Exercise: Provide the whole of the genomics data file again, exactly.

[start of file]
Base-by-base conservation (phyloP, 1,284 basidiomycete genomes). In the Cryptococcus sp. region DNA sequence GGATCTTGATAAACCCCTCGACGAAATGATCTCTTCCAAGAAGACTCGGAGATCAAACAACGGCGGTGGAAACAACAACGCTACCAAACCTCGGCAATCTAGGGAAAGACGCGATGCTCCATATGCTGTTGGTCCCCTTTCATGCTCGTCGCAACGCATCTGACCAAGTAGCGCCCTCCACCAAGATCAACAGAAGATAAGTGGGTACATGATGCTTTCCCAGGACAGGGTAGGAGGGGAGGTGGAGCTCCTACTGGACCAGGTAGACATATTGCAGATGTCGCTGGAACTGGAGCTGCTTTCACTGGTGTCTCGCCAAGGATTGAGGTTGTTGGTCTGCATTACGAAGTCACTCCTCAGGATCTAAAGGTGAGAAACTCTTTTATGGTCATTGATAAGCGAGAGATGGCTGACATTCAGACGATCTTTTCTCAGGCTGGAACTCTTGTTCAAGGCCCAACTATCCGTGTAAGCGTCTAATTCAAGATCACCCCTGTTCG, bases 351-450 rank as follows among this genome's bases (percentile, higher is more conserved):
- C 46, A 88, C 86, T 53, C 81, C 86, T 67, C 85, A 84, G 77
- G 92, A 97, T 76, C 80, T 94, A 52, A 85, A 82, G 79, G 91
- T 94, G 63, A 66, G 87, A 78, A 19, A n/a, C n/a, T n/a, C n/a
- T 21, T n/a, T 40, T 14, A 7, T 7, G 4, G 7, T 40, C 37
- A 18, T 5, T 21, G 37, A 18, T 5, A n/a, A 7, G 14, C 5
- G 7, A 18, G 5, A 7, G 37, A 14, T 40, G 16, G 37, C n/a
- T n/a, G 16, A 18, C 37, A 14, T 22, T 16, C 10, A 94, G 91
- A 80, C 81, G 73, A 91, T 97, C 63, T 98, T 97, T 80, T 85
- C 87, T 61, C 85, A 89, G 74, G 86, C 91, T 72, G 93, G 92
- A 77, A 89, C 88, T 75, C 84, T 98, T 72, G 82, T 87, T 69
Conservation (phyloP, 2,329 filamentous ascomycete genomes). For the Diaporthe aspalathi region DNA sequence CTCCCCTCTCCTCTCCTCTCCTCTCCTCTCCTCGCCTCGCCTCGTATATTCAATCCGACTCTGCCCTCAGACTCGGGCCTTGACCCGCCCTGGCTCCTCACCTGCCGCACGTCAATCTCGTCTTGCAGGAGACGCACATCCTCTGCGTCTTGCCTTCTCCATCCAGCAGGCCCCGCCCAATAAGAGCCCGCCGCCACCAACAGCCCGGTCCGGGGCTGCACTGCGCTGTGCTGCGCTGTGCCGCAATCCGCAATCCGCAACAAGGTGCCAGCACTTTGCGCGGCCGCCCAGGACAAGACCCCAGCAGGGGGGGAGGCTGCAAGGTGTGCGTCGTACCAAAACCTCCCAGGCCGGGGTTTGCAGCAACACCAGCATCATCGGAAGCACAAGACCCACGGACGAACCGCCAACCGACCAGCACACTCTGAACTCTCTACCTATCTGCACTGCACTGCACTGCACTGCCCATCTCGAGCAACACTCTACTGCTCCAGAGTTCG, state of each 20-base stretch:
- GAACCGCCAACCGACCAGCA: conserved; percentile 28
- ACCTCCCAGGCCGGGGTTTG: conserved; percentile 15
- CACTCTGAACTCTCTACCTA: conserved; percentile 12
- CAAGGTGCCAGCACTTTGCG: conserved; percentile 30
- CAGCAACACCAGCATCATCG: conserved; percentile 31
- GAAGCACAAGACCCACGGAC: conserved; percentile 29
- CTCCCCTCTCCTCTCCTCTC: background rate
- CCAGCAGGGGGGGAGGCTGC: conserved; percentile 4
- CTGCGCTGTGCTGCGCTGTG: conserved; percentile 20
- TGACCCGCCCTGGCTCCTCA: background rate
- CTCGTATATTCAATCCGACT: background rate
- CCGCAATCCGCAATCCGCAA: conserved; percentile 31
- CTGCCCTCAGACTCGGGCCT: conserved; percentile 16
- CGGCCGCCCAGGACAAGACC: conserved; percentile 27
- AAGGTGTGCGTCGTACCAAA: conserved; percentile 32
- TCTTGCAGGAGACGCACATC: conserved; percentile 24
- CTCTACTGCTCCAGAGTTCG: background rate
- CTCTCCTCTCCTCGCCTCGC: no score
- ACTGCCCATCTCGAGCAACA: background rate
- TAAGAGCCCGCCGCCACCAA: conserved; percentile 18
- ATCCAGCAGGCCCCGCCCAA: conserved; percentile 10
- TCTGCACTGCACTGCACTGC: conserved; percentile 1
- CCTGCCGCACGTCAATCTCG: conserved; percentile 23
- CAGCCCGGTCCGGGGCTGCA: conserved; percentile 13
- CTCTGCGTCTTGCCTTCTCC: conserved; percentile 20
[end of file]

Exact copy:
Base-by-base conservation (phyloP, 1,284 basidiomycete genomes). In the Cryptococcus sp. region DNA sequence GGATCTTGATAAACCCCTCGACGAAATGATCTCTTCCAAGAAGACTCGGAGATCAAACAACGGCGGTGGAAACAACAACGCTACCAAACCTCGGCAATCTAGGGAAAGACGCGATGCTCCATATGCTGTTGGTCCCCTTTCATGCTCGTCGCAACGCATCTGACCAAGTAGCGCCCTCCACCAAGATCAACAGAAGATAAGTGGGTACATGATGCTTTCCCAGGACAGGGTAGGAGGGGAGGTGGAGCTCCTACTGGACCAGGTAGACATATTGCAGATGTCGCTGGAACTGGAGCTGCTTTCACTGGTGTCTCGCCAAGGATTGAGGTTGTTGGTCTGCATTACGAAGTCACTCCTCAGGATCTAAAGGTGAGAAACTCTTTTATGGTCATTGATAAGCGAGAGATGGCTGACATTCAGACGATCTTTTCTCAGGCTGGAACTCTTGTTCAAGGCCCAACTATCCGTGTAAGCGTCTAATTCAAGATCACCCCTGTTCG, bases 351-450 rank as follows among this genome's bases (percentile, higher is more conserved):
- C 46, A 88, C 86, T 53, C 81, C 86, T 67, C 85, A 84, G 77
- G 92, A 97, T 76, C 80, T 94, A 52, A 85, A 82, G 79, G 91
- T 94, G 63, A 66, G 87, A 78, A 19, A n/a, C n/a, T n/a, C n/a
- T 21, T n/a, T 40, T 14, A 7, T 7, G 4, G 7, T 40, C 37
- A 18, T 5, T 21, G 37, A 18, T 5, A n/a, A 7, G 14, C 5
- G 7, A 18, G 5, A 7, G 37, A 14, T 40, G 16, G 37, C n/a
- T n/a, G 16, A 18, C 37, A 14, T 22, T 16, C 10, A 94, G 91
- A 80, C 81, G 73, A 91, T 97, C 63, T 98, T 97, T 80, T 85
- C 87, T 61, C 85, A 89, G 74, G 86, C 91, T 72, G 93, G 92
- A 77, A 89, C 88, T 75, C 84, T 98, T 72, G 82, T 87, T 69
Conservation (phyloP, 2,329 filamentous ascomycete genomes). For the Diaporthe aspalathi region DNA sequence CTCCCCTCTCCTCTCCTCTCCTCTCCTCTCCTCGCCTCGCCTCGTATATTCAATCCGACTCTGCCCTCAGACTCGGGCCTTGACCCGCCCTGGCTCCTCACCTGCCGCACGTCAATCTCGTCTTGCAGGAGACGCACATCCTCTGCGTCTTGCCTTCTCCATCCAGCAGGCCCCGCCCAATAAGAGCCCGCCGCCACCAACAGCCCGGTCCGGGGCTGCACTGCGCTGTGCTGCGCTGTGCCGCAATCCGCAATCCGCAACAAGGTGCCAGCACTTTGCGCGGCCGCCCAGGACAAGACCCCAGCAGGGGGGGAGGCTGCAAGGTGTGCGTCGTACCAAAACCTCCCAGGCCGGGGTTTGCAGCAACACCAGCATCATCGGAAGCACAAGACCCACGGACGAACCGCCAACCGACCAGCACACTCTGAACTCTCTACCTATCTGCACTGCACTGCACTGCACTGCCCATCTCGAGCAACACTCTACTGCTCCAGAGTTCG, state of each 20-base stretch:
- GAACCGCCAACCGACCAGCA: conserved; percentile 28
- ACCTCCCAGGCCGGGGTTTG: conserved; percentile 15
- CACTCTGAACTCTCTACCTA: conserved; percentile 12
- CAAGGTGCCAGCACTTTGCG: conserved; percentile 30
- CAGCAACACCAGCATCATCG: conserved; percentile 31
- GAAGCACAAGACCCACGGAC: conserved; percentile 29
- CTCCCCTCTCCTCTCCTCTC: background rate
- CCAGCAGGGGGGGAGGCTGC: conserved; percentile 4
- CTGCGCTGTGCTGCGCTGTG: conserved; percentile 20
- TGACCCGCCCTGGCTCCTCA: background rate
- CTCGTATATTCAATCCGACT: background rate
- CCGCAATCCGCAATCCGCAA: conserved; percentile 31
- CTGCCCTCAGACTCGGGCCT: conserved; percentile 16
- CGGCCGCCCAGGACAAGACC: conserved; percentile 27
- AAGGTGTGCGTCGTACCAAA: conserved; percentile 32
- TCTTGCAGGAGACGCACATC: conserved; percentile 24
- CTCTACTGCTCCAGAGTTCG: background rate
- CTCTCCTCTCCTCGCCTCGC: no score
- ACTGCCCATCTCGAGCAACA: background rate
- TAAGAGCCCGCCGCCACCAA: conserved; percentile 18
- ATCCAGCAGGCCCCGCCCAA: conserved; percentile 10
- TCTGCACTGCACTGCACTGC: conserved; percentile 1
- CCTGCCGCACGTCAATCTCG: conserved; percentile 23
- CAGCCCGGTCCGGGGCTGCA: conserved; percentile 13
- CTCTGCGTCTTGCCTTCTCC: conserved; percentile 20